EU patent

After having had a debate on the issue of a Community patent for almost 40 years without a real result, the EU now wants to speed up the discussion. The Community patent is supposed to become one of the visible cornerstones of the new EU innovation strategy which has to be approved by the Council in autumn.

Upon request of the Council, the European Commission (EC) proposed on 1 July a translation system for the Community patent based on the three principle languages of the European Patent Office (EPO), which are English, French and German. The goal of using only these three languages is to reduce translation costs and to make patenting in Europe more competitive compared to the US and Japan. According to EC estimations the Community patent would cost no more than €6’200 of which only 10% for transla- tion. A European patent validated in 13 countries currently costs up to €20’000, of which nearly €14’000 in translation alone, which makes it ten times more expensive than a US patent.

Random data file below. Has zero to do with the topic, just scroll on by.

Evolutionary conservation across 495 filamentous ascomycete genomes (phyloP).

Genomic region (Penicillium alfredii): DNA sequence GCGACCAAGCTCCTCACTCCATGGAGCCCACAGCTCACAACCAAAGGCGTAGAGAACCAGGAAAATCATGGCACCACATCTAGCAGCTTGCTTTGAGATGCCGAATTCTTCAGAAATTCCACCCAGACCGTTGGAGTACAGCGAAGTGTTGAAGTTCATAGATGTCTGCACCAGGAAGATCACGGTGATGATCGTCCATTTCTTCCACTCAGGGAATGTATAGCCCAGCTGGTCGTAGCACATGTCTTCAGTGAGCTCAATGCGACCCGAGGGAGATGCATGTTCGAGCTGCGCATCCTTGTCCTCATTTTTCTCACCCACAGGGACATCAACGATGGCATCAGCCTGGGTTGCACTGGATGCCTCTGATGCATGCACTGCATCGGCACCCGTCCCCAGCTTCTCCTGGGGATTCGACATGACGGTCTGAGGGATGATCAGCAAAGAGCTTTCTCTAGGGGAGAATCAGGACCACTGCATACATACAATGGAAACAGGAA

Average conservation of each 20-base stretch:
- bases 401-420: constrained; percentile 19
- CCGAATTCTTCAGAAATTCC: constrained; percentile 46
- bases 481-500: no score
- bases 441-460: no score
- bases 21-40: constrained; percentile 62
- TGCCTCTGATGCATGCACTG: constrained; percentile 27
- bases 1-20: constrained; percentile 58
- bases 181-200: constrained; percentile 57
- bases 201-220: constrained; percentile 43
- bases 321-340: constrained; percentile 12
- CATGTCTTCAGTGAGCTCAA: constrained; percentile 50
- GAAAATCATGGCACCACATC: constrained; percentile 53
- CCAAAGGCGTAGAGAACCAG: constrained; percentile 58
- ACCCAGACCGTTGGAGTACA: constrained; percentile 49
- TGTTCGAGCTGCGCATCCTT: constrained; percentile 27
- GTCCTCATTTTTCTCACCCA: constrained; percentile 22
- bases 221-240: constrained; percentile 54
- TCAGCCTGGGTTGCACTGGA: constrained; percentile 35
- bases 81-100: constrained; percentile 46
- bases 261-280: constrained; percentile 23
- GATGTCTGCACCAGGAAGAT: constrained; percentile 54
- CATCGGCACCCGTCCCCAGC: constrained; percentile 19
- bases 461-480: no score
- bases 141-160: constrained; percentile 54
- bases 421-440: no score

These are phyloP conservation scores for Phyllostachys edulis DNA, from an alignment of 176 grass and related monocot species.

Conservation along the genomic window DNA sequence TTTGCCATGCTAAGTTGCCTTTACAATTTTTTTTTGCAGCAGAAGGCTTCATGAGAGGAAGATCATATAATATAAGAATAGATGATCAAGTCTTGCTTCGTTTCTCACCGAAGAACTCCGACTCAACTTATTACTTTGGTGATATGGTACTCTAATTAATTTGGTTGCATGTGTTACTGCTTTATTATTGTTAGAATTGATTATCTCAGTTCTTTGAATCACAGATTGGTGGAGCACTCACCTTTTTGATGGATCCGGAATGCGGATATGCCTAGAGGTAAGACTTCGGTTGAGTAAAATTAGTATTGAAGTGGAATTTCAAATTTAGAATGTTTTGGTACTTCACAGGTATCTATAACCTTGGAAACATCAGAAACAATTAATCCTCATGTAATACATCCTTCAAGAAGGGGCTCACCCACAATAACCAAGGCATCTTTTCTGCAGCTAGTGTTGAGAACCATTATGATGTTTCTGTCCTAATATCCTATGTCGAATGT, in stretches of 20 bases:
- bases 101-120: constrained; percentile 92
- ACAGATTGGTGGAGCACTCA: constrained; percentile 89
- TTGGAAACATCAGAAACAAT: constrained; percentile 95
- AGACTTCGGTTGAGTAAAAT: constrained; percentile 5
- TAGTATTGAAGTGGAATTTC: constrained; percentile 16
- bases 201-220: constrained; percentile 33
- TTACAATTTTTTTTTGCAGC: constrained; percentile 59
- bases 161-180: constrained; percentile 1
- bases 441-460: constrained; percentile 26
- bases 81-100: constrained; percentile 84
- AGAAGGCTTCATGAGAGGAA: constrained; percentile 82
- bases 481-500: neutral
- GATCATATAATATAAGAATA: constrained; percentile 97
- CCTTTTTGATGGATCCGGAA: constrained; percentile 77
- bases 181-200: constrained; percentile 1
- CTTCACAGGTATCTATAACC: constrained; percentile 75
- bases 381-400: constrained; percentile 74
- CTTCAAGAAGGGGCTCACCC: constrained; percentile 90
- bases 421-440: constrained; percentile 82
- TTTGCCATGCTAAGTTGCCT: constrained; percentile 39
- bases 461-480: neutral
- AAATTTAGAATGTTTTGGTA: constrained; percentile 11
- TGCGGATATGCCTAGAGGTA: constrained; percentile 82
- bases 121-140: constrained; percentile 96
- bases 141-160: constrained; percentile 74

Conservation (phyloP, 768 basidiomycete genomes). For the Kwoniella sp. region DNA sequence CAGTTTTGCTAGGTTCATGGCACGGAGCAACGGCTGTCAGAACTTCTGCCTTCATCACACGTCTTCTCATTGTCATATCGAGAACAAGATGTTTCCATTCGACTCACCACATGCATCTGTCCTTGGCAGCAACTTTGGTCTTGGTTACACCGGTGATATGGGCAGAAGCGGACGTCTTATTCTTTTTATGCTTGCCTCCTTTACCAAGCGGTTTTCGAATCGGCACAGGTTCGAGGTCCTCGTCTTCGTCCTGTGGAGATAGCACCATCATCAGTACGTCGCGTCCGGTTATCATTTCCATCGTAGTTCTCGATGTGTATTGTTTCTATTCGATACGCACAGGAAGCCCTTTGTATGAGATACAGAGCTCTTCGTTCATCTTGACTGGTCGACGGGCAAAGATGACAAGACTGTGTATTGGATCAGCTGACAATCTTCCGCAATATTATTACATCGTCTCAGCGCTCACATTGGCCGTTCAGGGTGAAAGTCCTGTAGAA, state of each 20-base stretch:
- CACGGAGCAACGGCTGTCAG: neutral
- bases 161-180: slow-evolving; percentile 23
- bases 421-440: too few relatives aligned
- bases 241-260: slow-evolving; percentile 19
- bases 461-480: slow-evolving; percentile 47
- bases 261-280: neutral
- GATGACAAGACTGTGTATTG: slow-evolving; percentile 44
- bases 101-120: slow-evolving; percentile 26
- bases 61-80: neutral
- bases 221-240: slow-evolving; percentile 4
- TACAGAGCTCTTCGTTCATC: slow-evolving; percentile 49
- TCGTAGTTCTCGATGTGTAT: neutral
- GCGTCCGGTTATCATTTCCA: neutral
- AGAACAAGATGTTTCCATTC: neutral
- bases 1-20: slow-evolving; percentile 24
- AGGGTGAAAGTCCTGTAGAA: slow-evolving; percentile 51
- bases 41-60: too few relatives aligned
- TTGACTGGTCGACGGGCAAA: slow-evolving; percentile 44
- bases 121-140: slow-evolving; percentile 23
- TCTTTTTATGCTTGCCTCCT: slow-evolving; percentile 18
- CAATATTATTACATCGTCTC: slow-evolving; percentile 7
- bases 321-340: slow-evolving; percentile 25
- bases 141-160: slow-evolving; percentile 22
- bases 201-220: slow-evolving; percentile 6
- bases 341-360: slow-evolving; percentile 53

The language regime for the Community patent will be the main problem the Council has to overcome. For the other pestering issue, the patent litigation system, the Council agreed already on 4 December 2009 on a proposal for a single patent court system.

As the adoption has to be unanimous, it will be crucial that Spain and Italy can be convinced to give up their opposition against the language rules which they consider discriminatory, as Spanish and Italian are not foreseen as official languages. Some other critics say that it is a mistake that the EU patent should exist in parallel to the current national and European patents. They propose that EPO and national patent offices should stop granting patents as soon as the EU patent exists. Some critics also argue that special provisions and reductions in entry fees should be made for young technology based companies applying for an EU patent or for SMEs in general (e.g. by creating special schemes for SMEs like in Japan and the US). (Source: SwissCore Synopsis 2010/7).